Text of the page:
“No other country in the world has anything like it,” Moryc said. “Yet few Americans even know the system exists.”
FROM THE PUT-IN at Grave Creek, our fleet stretched out like beads on a string. Paddlers were two to three in a raft, with the dory full of supplies bobbing between the boats. This first 34- mile section was the Rogue’s most pristine, the reason it was declared a National Wild and Scenic River in the first place.
A green slick of water wound through a tight canyon. Rocks toupeed with thick moss crowded the banks, and wildflowers—lupines and irises and mariposa lilies—snugged up to the shore. The entire scene was hemmed by old-growth forest, a staggering blend of broad-leaved hardwoods and needled conifers that, other than a few pockets in the southern Appalachians, constitute one of the most diverse ecosystems in all of North America.
Just as in the forest above, the river below teemed with life. In addition to receiving two separate runs of steelhead (the saltwater version of a rainbow trout that can grow up to 12 pounds), the Rogue is tied with the Columbia as the richest salmon river in Oregon, hosting more than 100,000 chinook that weigh as much as 50 pounds each. Back in the early 1900s, the Rogue was a favorite fly-fishing haunt of A-list celebrities, including Babe Ruth, Jack London, Zane Grey, Winston Churchill, Ginger Rogers, Clark Gable, and Herbert Hoover. Those clients helped broadcast the Rogue’s reputation to the outside world, but the river was really opened up—literally—by a local guide named Glen Wooldridge, who blasted passages through a handful of unrunnable rapids by blowing obstacles apart with bundles of dynamite.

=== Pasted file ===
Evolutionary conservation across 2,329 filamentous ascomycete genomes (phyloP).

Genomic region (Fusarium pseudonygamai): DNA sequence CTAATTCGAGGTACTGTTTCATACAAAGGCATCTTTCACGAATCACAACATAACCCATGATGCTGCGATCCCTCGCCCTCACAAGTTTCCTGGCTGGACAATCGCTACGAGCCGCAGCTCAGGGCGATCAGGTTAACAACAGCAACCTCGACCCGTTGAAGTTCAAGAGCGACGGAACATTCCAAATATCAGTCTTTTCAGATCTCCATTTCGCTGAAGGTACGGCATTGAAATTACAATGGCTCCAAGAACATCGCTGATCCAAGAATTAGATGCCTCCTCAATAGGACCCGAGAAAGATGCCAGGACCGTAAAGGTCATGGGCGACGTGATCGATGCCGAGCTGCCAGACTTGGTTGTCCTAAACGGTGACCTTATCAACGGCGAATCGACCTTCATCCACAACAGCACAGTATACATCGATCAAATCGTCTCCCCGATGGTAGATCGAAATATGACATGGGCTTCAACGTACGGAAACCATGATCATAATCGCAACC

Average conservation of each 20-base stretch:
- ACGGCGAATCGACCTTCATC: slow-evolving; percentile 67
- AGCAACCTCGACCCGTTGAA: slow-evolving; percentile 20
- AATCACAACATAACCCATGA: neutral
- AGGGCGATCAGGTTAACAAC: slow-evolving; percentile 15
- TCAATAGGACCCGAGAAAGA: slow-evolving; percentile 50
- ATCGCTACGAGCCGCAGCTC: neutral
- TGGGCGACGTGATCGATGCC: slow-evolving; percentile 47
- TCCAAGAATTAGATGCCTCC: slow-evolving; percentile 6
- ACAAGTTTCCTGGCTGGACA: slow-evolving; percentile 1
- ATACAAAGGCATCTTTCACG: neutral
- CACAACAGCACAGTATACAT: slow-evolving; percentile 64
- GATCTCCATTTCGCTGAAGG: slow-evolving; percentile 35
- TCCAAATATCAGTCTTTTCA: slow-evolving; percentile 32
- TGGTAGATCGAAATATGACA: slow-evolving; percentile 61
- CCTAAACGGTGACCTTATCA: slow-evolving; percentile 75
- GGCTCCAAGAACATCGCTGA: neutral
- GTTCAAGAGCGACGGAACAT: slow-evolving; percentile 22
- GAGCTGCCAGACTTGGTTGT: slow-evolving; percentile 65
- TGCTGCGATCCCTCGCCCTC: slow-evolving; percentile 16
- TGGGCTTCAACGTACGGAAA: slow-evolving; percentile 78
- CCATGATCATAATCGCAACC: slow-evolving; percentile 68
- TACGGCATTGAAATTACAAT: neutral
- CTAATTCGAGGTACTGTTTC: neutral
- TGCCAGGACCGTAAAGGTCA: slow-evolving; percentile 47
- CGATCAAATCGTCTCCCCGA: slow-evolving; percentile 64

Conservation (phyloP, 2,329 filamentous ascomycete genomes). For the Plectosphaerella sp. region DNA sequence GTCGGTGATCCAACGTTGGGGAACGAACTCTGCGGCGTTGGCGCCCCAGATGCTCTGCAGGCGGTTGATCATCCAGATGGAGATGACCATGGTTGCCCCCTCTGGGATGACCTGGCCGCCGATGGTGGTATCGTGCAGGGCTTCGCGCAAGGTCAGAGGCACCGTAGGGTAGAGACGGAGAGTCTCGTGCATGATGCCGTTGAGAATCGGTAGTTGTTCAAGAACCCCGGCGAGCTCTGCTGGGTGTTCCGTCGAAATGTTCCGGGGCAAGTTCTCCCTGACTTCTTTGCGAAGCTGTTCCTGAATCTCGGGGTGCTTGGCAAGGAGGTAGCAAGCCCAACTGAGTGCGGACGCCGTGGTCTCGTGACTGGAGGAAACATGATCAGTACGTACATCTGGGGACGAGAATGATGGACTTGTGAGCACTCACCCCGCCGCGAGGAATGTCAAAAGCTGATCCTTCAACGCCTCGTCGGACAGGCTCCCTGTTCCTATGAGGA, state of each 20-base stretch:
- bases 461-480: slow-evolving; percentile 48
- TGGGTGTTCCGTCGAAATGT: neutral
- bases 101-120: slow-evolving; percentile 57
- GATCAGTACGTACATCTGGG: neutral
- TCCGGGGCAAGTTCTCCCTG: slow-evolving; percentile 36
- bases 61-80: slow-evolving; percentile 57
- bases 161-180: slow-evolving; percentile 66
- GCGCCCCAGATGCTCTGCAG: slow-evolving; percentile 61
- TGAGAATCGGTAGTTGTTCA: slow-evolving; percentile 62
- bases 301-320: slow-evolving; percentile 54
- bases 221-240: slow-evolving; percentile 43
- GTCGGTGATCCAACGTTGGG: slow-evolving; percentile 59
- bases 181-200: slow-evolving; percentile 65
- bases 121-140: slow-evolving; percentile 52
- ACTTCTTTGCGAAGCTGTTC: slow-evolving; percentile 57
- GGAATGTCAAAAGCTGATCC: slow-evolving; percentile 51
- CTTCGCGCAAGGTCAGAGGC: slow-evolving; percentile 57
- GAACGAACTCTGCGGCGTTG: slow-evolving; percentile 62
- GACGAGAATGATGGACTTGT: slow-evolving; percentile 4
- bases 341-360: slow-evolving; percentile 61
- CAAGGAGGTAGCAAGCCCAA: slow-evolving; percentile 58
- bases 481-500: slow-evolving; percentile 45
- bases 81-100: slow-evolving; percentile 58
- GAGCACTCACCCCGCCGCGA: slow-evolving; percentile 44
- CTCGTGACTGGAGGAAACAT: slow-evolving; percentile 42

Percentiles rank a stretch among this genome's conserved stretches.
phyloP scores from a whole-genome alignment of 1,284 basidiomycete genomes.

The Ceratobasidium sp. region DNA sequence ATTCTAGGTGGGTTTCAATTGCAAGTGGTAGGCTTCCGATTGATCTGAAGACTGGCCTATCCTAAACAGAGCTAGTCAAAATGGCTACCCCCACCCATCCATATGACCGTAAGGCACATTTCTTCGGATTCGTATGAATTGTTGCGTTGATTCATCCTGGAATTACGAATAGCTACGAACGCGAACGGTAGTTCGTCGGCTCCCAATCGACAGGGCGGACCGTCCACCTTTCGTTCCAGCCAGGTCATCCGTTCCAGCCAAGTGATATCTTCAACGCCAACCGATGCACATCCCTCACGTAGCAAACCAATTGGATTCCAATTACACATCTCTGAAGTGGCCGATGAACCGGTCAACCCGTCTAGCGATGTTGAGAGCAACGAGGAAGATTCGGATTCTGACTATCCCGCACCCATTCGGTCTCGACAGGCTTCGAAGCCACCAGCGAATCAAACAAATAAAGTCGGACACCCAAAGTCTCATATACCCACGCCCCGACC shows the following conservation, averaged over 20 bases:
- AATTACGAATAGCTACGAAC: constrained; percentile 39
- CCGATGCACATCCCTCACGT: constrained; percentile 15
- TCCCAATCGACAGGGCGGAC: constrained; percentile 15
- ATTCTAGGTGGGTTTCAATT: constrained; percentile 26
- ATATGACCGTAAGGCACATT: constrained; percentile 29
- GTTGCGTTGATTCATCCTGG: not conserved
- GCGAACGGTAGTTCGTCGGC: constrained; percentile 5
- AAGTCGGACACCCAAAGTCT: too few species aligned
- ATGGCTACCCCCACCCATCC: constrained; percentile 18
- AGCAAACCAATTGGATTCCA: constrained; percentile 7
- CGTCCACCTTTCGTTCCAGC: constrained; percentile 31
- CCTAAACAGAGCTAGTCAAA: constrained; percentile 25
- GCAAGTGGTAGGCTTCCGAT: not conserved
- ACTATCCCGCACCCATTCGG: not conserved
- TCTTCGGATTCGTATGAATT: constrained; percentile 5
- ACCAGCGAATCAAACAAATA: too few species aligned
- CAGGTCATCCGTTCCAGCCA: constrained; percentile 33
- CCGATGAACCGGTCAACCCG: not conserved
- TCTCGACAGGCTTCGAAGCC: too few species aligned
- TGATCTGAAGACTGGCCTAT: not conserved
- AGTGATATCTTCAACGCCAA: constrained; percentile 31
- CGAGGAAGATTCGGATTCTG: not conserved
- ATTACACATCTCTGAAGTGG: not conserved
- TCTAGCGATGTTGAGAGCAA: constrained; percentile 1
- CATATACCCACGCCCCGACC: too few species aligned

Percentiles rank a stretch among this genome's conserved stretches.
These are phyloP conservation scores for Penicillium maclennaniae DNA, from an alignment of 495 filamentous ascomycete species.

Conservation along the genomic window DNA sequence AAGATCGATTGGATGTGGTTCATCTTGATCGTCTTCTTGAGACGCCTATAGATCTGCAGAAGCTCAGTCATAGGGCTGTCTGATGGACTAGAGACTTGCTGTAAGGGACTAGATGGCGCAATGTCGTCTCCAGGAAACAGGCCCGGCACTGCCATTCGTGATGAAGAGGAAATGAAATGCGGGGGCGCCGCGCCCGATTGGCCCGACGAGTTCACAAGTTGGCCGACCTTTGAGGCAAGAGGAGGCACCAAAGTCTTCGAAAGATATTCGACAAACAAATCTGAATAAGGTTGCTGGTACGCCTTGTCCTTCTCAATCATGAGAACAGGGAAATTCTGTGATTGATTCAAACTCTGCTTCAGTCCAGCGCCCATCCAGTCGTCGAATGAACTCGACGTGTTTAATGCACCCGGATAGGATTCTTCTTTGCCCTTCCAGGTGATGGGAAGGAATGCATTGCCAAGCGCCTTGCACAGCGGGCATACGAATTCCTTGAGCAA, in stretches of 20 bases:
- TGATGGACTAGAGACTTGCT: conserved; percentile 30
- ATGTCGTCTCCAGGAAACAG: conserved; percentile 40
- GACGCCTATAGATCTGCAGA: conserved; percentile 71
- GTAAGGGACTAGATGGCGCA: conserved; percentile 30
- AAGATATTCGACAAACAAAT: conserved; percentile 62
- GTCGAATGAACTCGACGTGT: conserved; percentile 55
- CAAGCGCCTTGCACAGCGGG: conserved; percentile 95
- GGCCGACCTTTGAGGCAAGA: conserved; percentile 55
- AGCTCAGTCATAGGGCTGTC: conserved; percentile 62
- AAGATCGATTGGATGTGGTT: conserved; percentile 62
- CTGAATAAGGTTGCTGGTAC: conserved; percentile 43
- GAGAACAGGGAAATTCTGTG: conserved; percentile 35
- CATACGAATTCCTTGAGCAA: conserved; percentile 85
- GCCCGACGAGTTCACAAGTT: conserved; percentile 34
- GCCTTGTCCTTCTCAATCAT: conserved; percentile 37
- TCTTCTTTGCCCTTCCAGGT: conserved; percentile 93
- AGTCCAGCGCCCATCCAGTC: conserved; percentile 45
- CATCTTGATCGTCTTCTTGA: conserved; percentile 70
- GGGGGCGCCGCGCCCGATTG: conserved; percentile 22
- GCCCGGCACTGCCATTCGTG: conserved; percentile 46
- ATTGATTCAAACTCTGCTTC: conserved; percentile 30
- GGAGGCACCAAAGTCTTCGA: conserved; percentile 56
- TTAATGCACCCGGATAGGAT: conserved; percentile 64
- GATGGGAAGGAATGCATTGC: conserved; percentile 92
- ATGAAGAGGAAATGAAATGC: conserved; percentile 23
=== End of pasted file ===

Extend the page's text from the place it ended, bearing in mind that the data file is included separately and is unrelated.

Today, thanks to Wooldridge’s fondness for munitions, the river is studded with more than 40 Class II and Class III rapids, along with two Class IVs, including Blossom Bar. And we merrily splashed through them as we progressed from the first day to the second.
The weather was hot, the sky cloudless—the Rogue certainly had its “scenic” bases covered. It didn’t disappoint on the “wild” designation either: In a single afternoon at Tacoma Camp, we watched a pair of ospreys strafing the river in search of fish; on the opposite shore a mother deer with a fawn that couldn’t have been more than a few days old wandered by; and minutes later a black bear showed up, busily grazing berries. It felt as if the river was ours and ours alone.